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Archive for May, 1991

Budget time

Having created economic history over the past 180 days, one does not see the Nawaz Sharif Government taking its laurels from its own brow and casting it into the dust. To prepare for fresh or enhanced taxes in the Budget, the prices of all essentials and services have been quietly increased over the past few months. Others have followed the same route before Nawaz Sharif, it does not look good to tell the masses all bad news on prime-time TV and thus commit political hara-kiri, the doses of bitter medicine is usually parcelled out in small portions pre-Budget so that when the Day arrives, media-genic relief packages are announced instead of the expected additional tax burden. The masses are swept with physical relief at not being further burdened financially, they thank God for small favours and go on living their meagre existence.

The Presentation of the Budget on May 30, 1991 by Sartaj Aziz will be as important as the contents thereof. While the rendition of figures is unlikely to wow the masses, the credible way in which they are put forward will have a direct effect on its acceptability. Mian Yasin Wattoo, Junejo’s Finance Minister, had a monotonous, rambling delivery, underscoring the fact that he had nothing much to do about the Budget before, during or after its preparation. Ehsanul Haq Piracha, Ms Benazir’s FM of State, gave the impression of a cornered rabbit who was going at the task on sufferance, straining his intellectual capacities to impress an audience of only one, his PM. His occasional apprehensive side-long glances at Ms Benazir during his presentation told the whole story. During his Budget speech as Caretaker Finance Minister (delivered in the TV Studios), Permanent Finance Minister-in-waiting, Frustrated Senator Aspirant and Economic Chameleon Extraordinary, Dr.Mahbubul Haq, kept on smacking his lips for the unavailable glass of water (being month of Ramazan) while he put the fear of God into the business community, describing in graphic detail how he was going to emasculate them for non-payment of taxes in short order. His Budget speech was incentive-oriented for investment alright, all took off in the other direction for greener pastures.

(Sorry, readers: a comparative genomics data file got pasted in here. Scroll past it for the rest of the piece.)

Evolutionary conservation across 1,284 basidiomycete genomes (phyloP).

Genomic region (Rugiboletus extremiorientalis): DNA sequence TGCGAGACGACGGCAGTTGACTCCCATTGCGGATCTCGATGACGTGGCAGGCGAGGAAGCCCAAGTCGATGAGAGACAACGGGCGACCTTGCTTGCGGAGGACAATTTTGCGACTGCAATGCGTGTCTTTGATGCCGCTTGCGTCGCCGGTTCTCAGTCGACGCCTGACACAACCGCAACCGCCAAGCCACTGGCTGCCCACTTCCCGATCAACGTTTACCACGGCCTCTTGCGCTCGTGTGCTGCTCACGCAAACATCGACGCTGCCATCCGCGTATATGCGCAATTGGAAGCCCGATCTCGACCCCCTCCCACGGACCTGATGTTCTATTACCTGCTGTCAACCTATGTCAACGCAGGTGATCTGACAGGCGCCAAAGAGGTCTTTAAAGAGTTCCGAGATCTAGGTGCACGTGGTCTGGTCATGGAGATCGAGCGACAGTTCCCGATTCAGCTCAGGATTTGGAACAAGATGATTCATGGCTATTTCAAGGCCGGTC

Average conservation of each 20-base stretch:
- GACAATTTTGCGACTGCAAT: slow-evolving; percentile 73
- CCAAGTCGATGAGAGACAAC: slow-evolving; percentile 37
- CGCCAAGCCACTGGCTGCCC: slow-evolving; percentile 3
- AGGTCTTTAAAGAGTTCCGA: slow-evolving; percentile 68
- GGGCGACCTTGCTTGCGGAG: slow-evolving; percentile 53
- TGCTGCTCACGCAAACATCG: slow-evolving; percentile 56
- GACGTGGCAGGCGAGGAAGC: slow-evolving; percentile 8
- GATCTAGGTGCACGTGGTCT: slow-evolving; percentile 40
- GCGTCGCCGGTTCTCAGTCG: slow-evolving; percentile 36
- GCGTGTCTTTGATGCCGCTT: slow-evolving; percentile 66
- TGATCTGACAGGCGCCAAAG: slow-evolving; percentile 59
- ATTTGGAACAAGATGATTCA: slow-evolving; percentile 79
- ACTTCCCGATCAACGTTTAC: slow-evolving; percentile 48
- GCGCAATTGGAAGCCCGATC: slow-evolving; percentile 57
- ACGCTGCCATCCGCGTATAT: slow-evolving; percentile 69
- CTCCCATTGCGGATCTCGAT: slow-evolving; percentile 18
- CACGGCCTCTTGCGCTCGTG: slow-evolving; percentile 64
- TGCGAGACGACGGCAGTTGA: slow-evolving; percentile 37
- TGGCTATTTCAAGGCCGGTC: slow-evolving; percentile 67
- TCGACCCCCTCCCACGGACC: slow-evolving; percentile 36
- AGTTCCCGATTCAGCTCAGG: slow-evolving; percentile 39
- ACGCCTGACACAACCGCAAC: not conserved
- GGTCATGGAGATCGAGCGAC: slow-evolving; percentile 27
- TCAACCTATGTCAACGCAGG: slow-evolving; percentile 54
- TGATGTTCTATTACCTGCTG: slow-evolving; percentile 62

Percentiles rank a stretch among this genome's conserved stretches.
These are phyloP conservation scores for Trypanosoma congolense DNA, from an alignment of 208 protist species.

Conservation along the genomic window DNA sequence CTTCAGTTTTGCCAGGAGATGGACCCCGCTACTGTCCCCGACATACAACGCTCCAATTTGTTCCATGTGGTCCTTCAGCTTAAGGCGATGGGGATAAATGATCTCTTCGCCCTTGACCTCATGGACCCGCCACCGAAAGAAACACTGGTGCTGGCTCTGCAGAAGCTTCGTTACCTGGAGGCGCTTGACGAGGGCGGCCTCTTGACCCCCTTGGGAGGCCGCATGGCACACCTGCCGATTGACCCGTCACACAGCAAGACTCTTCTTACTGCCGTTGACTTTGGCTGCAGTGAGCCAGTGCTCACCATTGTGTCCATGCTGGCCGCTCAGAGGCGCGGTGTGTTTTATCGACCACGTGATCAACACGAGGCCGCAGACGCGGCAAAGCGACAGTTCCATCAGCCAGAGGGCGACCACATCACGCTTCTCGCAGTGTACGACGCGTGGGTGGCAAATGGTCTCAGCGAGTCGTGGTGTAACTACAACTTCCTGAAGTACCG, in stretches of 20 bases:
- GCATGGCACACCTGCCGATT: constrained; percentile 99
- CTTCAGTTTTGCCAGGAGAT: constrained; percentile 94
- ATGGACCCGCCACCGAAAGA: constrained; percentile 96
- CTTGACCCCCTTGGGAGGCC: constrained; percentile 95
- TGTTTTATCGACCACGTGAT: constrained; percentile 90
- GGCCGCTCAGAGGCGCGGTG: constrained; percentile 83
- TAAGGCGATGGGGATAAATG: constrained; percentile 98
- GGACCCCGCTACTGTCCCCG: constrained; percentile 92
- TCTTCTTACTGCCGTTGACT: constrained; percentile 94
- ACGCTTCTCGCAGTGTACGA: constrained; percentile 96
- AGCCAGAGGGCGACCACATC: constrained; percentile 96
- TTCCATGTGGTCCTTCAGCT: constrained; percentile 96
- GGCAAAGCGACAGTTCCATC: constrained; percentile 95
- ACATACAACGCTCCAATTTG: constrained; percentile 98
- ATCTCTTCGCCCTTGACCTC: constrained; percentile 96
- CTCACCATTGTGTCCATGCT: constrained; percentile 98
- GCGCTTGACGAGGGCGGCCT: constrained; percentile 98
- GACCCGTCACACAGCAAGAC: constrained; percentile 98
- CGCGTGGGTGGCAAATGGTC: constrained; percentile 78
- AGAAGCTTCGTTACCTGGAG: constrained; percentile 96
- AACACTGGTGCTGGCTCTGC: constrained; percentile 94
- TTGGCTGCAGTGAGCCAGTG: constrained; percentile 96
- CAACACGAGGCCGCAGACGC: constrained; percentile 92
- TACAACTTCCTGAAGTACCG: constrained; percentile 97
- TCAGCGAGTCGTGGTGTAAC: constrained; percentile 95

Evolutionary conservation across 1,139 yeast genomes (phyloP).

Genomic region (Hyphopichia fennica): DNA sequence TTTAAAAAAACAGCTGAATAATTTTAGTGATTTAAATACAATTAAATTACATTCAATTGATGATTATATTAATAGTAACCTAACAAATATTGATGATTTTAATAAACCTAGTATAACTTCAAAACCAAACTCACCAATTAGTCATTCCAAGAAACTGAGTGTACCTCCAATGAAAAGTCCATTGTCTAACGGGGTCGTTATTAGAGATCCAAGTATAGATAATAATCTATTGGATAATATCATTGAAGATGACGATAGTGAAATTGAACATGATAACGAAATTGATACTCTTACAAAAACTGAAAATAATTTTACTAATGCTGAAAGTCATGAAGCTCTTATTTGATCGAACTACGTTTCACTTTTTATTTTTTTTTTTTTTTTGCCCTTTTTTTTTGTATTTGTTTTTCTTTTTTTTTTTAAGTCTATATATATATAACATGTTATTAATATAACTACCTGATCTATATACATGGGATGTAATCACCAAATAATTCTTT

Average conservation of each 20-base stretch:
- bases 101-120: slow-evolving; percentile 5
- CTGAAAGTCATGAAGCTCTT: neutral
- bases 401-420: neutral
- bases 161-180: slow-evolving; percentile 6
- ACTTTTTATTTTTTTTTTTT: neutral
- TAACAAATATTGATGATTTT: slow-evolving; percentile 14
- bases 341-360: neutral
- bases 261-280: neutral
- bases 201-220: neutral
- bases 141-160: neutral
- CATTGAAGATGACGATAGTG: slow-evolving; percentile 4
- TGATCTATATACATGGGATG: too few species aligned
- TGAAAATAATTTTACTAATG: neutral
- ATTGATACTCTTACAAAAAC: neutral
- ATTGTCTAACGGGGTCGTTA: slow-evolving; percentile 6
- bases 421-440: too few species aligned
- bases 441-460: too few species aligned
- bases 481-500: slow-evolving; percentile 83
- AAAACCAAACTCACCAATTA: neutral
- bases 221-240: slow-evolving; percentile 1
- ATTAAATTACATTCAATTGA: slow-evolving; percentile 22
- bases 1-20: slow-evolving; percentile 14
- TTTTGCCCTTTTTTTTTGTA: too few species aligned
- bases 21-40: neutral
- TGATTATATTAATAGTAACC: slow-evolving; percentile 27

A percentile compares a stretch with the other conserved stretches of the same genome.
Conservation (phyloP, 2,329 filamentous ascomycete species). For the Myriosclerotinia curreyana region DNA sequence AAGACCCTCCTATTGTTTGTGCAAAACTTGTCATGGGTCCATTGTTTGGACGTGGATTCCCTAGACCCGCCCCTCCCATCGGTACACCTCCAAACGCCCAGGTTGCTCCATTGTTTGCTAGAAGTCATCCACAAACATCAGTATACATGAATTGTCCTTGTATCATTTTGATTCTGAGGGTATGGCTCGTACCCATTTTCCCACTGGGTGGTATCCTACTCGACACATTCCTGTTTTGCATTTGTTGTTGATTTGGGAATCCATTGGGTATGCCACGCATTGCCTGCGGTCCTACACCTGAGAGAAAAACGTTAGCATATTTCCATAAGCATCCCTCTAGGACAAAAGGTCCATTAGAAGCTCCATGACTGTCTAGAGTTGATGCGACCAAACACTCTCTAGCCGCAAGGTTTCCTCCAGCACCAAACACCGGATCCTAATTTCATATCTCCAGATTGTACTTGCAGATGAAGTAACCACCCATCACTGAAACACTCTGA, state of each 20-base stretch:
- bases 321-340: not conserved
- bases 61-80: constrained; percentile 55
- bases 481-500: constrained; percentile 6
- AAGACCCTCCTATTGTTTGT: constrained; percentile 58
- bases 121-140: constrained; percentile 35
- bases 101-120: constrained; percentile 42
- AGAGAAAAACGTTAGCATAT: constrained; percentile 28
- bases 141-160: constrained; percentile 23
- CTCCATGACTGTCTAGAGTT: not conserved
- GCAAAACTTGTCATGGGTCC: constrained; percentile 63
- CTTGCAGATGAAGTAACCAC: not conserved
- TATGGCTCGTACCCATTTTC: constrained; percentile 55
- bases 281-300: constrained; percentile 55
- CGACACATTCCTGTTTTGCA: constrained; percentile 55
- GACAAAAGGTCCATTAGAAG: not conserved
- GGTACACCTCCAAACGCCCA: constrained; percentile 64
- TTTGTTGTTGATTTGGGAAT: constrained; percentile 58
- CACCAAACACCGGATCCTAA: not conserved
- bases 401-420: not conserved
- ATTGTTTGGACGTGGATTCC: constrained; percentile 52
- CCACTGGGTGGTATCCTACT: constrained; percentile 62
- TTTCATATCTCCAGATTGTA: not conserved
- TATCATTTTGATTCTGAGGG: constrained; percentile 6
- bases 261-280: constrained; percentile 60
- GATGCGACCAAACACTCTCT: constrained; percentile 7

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The downside of privatisation

Having endured economic hardships because of all encompassing nationalisation in the early 70s and given the sorry experience of the devastated economies of the socialist countries, the people of Pakistan have come to expect too much from the privatisation plank of the present regime. Caution has to be exercised in the swinging of the pendulum from one extreme to another. While denationalisation, deregulation and privatisation is necessary to invigorate the badly stunted economy, care must be taken to ensure that the masses do not become captive again in the greedy clutches of a handful of “robber barons” motivated by profit-only orientation. In this respect privatisation brings mixed blessings, those who have not felt the pangs of hunger, deprivation and privations can hardly be expected to be sympathetic to the miseries of the overwhelming majority of our suffering masses.

One must not be simplistic in outrightly condemning Zulfikar Ali Bhutto’s sweeping nationalisation. The primary plank on which the Pakistan Peoples Party based its first manifesto, not much dissimilar to the present document, was to restore the semblance of social equality and justice to the masses, aspirations for which were deep-rooted among them. The 60s had brought tremendous industrial growth, an uneven socio-economic policy produced widespread resentment against the rich elite, made notorious by the “21 family” sobriquet. In association with Bhutto, born and raised in clover, socialism seemed to be the idle privilege of the rich, for the majority of the poor, socialism became an end ambition for sheer survival. Zulfikar Ali Bhutto captured the moment because he used his charisma to good effect to ride the crest of the mass desire. In trying to fulfil his promises, unfortunately he went too far in his sweeping nationalisation binge. Detractors, mainly industrialists, may claim that he was acting out of a targeted vengeance against them, in the final analysis he was basically sincere in his desire to ameliorate the economic miseries of the masses, thus attempting to break the handful rich may have been out of necessity to shackle their power, but not revenge.